A wood fence serves many functions: it creates privacy, increases security, delineates property lines and adds aesthetic beauty to a property. However, even the best wood fences don’t last forever, which is why homeowners should learn about the basics of fence replacement and maintenance. We asked three Diamond Certified Expert Contributors in the fencing industry to share their insights on this topic.
Knowing When to Replace Your Fence
While it’s often possible to repair a failing fence, in some cases it makes more sense to just replace it. Ona Hennessey of Hennessey’s Construction and Fence says there are a few indicators of the latter scenario. “If your fence is leaning, it typically means one of the posts is broken. Unfortunately, once one post goes out, it starts a chain reaction that causes them all to start failing. Additionally, when boards and other components start falling off of your fence, its stability and security become compromised. At this point, replacement is usually the most practical option.”
Ms. Hennessey says another indicator that it’s time for a fence replacement is if you’ve already paid for several fence repairs. “The cost of continual fence repairs adds up over time. At a certain point, it become more cost-effective to replace the fence instead of continuing to pay for repairs.”
Choosing Wood Fence Materials
Buying cheap fence materials may save you money in the short term, but it could end up costing you more if your fence fails prematurely. That’s why it’s wise to choose lumber that’s designed to last. When it comes to wood fencing, redwood is far and away the most popular lumber choice, and for good reason—not only is it beautiful to look at, it naturally repels harmful insects and resists rot. However, few consumers realize that redwood lumber comes in a wide variety of grades. For this reason, it’s important to know exactly what you’re getting when choosing a redwood product for your new fence.
Julian Meza of Meza’s Fence breaks down the hierarchy of redwood grades into their most basic form. “Grades designated as ‘heart,’ such as Construction Heart, are sourced from heartwood, which is the inner part of the tree,” he explains. “Grades designated as ‘common,’ such as Construction Common, are sourced from sapwood, which is the living outer layer of the tree. In general, the higher redwood grades contain fewer and smaller knots, and they also tend to be more consistent in color.”
Due to the variety of redwood grades available, Mr. Meza recommends discussing them in detail with your fence contractor. He also advises verifying that your contractor’s proposal specifies the wood products to be used on your fencing project.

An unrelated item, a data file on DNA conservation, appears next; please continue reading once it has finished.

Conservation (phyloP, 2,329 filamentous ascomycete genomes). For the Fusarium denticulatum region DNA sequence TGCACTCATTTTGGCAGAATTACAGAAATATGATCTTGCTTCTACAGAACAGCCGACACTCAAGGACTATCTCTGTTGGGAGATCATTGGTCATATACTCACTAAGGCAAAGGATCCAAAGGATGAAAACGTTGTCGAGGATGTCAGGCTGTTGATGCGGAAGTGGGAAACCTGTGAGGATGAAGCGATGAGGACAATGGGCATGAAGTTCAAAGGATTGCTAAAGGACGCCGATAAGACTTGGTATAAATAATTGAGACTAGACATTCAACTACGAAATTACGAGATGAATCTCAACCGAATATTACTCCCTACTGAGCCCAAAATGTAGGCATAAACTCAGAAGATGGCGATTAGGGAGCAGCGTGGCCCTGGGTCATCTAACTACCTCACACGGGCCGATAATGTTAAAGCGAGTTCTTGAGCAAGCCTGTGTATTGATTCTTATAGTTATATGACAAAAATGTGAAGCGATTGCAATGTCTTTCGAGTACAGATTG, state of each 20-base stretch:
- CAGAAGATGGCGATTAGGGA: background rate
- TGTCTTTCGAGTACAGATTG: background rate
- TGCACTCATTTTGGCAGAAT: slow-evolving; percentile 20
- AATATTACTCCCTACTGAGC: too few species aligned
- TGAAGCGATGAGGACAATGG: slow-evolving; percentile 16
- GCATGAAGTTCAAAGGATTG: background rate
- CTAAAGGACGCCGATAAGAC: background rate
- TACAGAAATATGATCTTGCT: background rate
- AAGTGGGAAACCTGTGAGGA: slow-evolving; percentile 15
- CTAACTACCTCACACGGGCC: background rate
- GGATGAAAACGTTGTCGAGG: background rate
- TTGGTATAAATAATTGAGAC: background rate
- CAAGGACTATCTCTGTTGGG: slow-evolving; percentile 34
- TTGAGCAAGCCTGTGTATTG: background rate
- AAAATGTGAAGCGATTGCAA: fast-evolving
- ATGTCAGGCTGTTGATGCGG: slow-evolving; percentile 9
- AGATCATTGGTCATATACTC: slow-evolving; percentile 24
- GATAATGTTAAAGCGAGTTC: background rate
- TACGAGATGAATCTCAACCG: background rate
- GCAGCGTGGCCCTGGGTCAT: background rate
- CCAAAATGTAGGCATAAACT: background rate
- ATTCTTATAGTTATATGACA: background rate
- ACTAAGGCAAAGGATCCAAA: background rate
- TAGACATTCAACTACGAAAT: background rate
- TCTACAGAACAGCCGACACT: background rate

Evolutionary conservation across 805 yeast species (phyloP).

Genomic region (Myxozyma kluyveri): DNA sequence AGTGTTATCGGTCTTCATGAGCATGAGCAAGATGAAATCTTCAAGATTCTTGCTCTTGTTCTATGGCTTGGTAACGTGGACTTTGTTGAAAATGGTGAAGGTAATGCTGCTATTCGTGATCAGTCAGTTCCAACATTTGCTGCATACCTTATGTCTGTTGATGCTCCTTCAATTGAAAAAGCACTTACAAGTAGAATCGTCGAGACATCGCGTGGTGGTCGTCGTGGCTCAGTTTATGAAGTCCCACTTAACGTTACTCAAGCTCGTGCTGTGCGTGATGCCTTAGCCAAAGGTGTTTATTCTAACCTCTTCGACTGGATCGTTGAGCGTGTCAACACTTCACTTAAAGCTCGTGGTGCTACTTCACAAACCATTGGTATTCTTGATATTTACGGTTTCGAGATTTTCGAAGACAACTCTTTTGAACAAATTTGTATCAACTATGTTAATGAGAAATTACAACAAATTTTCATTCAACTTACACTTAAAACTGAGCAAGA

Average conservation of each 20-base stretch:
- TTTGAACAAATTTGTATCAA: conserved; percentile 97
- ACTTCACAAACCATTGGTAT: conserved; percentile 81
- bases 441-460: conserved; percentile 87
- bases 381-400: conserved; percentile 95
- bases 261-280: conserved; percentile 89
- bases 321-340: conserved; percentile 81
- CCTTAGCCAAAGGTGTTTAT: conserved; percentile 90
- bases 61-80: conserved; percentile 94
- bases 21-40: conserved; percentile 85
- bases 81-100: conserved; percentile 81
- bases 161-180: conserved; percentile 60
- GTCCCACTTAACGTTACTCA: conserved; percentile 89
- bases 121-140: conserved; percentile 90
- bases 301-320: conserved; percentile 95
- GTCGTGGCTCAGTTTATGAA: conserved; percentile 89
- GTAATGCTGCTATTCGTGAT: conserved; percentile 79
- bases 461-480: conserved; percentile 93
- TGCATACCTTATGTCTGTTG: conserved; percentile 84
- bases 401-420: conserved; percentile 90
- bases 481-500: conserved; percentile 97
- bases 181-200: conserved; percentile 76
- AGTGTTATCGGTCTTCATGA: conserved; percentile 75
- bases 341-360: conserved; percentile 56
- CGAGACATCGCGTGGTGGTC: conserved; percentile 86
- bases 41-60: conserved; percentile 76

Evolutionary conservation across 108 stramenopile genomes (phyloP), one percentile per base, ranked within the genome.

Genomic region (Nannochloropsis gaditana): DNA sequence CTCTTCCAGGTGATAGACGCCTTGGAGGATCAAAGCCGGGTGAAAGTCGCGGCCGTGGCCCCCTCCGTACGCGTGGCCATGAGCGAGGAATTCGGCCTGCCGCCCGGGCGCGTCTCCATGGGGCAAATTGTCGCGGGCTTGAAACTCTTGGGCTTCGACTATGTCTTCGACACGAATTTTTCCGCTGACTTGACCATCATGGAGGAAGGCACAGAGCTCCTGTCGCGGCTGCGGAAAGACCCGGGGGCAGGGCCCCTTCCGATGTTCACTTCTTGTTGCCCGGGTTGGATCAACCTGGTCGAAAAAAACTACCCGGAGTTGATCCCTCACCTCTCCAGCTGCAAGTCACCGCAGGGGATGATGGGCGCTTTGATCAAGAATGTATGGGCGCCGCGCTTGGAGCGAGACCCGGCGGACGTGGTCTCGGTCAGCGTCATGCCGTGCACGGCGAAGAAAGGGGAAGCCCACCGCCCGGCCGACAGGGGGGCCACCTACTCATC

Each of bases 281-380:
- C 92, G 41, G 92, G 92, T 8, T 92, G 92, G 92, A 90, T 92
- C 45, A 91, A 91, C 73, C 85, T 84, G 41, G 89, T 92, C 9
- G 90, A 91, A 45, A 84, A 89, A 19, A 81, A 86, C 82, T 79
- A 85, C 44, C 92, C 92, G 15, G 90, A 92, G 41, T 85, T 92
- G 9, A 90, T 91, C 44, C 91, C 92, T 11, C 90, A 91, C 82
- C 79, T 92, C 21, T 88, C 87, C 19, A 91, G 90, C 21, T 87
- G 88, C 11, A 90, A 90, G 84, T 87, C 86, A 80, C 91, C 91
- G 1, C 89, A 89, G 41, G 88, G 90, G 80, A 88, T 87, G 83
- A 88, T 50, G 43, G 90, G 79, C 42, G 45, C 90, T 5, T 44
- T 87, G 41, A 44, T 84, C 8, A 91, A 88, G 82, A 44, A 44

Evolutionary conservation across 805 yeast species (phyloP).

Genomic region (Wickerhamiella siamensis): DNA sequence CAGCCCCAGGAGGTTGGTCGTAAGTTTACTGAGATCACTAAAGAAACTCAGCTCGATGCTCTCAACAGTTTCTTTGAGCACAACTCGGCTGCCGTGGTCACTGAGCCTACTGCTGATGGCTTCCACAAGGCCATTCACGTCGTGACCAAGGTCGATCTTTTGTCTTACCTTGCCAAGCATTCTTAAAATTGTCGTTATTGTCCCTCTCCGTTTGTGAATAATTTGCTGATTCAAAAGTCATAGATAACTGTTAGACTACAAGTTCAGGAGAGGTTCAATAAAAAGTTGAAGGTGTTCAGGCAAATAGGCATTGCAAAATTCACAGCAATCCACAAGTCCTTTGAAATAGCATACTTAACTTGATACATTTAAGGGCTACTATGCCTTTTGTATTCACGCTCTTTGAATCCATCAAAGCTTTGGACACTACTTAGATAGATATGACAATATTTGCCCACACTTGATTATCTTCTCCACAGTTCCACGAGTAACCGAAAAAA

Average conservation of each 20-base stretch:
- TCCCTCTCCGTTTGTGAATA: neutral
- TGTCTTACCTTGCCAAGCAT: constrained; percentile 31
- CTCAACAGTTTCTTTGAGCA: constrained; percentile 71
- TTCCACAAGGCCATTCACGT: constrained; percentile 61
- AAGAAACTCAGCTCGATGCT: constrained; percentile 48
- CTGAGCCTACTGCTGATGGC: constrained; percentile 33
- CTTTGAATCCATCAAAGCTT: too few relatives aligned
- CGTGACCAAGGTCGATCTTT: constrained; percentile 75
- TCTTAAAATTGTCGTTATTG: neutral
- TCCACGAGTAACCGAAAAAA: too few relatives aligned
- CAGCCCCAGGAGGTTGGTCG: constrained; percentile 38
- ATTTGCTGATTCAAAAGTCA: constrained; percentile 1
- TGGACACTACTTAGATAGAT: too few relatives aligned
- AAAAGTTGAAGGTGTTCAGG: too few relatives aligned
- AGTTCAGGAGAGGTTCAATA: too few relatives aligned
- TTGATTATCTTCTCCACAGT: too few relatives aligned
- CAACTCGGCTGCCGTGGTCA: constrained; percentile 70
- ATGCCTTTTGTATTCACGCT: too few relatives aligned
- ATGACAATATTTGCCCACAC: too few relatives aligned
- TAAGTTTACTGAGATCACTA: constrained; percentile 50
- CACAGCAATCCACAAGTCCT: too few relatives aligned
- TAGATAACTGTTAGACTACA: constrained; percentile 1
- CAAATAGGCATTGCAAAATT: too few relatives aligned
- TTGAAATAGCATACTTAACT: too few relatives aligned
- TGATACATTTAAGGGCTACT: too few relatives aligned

To learn more about redwood lumber grades, watch this video presentation by Mr. Meza.
Fence Installation Tips
Choosing lumber is the first of many steps involved in installing a new wood fence. Mr. Meza offers a couple of additional recommendations for ensuring a quality final product.
- Insist on a better fastener. When building a fence, some contractors use nails while others use staples. However, since staples are smooth and thin, they’re more likely to come loose, especially as the wood contracts and expands in season. In contrast, galvanized nails provide a better grip and maintain a stronger bond between the wood materials.
- Make sure post concrete is above soil level. When pouring concrete for the fence posts, make sure it comes up above soil level. This will keep dirt off of the posts and protect them from erosion. Ideally, post concrete should be formed in the shape of a hill to ensure water runs off the concrete instead of pooling.
Maintaining Your Wood Fence
The amount of maintenance a wood fence requires depends on a couple of factors, including the type of wood it’s made of and the homeowner’s aesthetic preferences. While woods like cedar need to be recurrently stained or painted to protect against moisture, Bob Easley of California Fencing says this isn’t the case with redwood. “Homeowners often assume they need to stain their redwood fences, but this is purely an aesthetic choice—it doesn’t actually help preserve the wood. The natural tannin contained in redwood enables it to resist the effects of weather, moisture and insects without the aid of sealants. Unstained redwood will eventually fade to an attractive gray, but its structural integrity will remain long after this occurs.” For those who choose to stain their redwood fences for aesthetic reasons, Mr. Easley recommends restaining every five years to maintain the desired coloration.
Mr. Easley has one final piece of advice for maintaining your wood fence. “If you have lawn sprinklers, make sure your fence isn’t in their line of fire,” he cautions. “Continuous exposure to sprinkler spray can cause fence boards to rot and fail prematurely, so adjust your sprinklers’ trajectory if needed.”